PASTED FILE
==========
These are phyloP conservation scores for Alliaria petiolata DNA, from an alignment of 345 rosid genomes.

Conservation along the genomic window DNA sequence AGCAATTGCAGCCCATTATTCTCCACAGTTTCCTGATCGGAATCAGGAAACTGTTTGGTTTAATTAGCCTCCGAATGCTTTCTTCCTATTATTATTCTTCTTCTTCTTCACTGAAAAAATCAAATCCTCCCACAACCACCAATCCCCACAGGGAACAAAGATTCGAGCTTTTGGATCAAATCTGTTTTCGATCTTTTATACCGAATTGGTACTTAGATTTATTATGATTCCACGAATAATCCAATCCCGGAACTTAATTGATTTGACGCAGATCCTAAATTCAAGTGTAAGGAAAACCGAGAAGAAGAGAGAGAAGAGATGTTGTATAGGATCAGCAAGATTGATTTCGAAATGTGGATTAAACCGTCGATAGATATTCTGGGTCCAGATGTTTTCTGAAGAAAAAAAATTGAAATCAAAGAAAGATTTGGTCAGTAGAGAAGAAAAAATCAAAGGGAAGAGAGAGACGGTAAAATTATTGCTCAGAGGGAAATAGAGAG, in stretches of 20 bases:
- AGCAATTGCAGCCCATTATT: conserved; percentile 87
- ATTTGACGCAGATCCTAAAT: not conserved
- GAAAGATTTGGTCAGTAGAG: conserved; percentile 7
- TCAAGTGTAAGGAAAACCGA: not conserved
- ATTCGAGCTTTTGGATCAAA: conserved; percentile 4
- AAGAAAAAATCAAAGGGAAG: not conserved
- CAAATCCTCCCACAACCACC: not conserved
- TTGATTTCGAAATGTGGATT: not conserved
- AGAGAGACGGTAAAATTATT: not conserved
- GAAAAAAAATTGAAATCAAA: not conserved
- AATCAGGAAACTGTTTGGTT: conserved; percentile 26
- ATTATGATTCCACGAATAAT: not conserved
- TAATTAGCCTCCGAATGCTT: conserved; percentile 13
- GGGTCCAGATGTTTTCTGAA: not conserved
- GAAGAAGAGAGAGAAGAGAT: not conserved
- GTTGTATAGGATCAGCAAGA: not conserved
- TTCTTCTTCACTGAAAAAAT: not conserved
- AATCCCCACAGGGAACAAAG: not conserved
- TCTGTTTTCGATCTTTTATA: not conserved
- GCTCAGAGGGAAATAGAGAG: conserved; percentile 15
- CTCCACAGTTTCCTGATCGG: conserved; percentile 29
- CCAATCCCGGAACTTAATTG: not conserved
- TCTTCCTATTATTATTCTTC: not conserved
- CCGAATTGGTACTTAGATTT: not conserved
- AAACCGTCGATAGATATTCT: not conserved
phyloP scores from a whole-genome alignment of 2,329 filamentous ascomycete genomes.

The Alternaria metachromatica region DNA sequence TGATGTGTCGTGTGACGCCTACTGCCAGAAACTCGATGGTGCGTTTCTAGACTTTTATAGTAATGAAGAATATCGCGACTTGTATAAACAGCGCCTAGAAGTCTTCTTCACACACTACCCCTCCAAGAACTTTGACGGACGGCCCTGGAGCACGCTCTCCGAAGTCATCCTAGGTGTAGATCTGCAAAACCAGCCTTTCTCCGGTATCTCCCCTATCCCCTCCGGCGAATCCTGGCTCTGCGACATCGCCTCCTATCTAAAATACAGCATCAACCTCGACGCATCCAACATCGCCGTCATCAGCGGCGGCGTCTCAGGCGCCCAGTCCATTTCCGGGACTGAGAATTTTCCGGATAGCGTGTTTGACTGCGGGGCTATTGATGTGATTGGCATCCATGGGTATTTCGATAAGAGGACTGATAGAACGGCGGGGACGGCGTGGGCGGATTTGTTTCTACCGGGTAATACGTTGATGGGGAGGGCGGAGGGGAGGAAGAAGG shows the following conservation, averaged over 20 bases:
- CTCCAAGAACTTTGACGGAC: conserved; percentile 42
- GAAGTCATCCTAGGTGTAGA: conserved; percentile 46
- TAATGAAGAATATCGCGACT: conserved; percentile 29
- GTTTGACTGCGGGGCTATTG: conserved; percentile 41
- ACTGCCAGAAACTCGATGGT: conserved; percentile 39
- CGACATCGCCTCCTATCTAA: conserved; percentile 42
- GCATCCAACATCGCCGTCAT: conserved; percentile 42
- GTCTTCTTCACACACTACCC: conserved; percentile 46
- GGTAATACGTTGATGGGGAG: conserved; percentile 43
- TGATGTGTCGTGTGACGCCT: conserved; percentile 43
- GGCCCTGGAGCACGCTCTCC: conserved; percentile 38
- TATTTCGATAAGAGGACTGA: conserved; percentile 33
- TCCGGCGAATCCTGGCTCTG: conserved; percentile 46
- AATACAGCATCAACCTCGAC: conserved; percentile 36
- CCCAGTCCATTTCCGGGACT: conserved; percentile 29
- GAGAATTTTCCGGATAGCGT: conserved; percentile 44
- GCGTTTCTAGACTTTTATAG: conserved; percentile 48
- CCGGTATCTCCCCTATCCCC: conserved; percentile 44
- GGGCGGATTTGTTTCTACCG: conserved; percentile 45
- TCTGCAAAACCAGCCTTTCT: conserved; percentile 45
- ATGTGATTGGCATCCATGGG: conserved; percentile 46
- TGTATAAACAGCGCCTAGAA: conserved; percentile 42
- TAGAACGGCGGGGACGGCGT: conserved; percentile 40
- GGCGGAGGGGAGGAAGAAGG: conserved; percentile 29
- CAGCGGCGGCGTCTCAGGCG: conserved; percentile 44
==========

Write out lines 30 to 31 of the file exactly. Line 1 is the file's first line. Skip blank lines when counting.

- CTCCAAGAACTTTGACGGAC: conserved; percentile 42
- GAAGTCATCCTAGGTGTAGA: conserved; percentile 46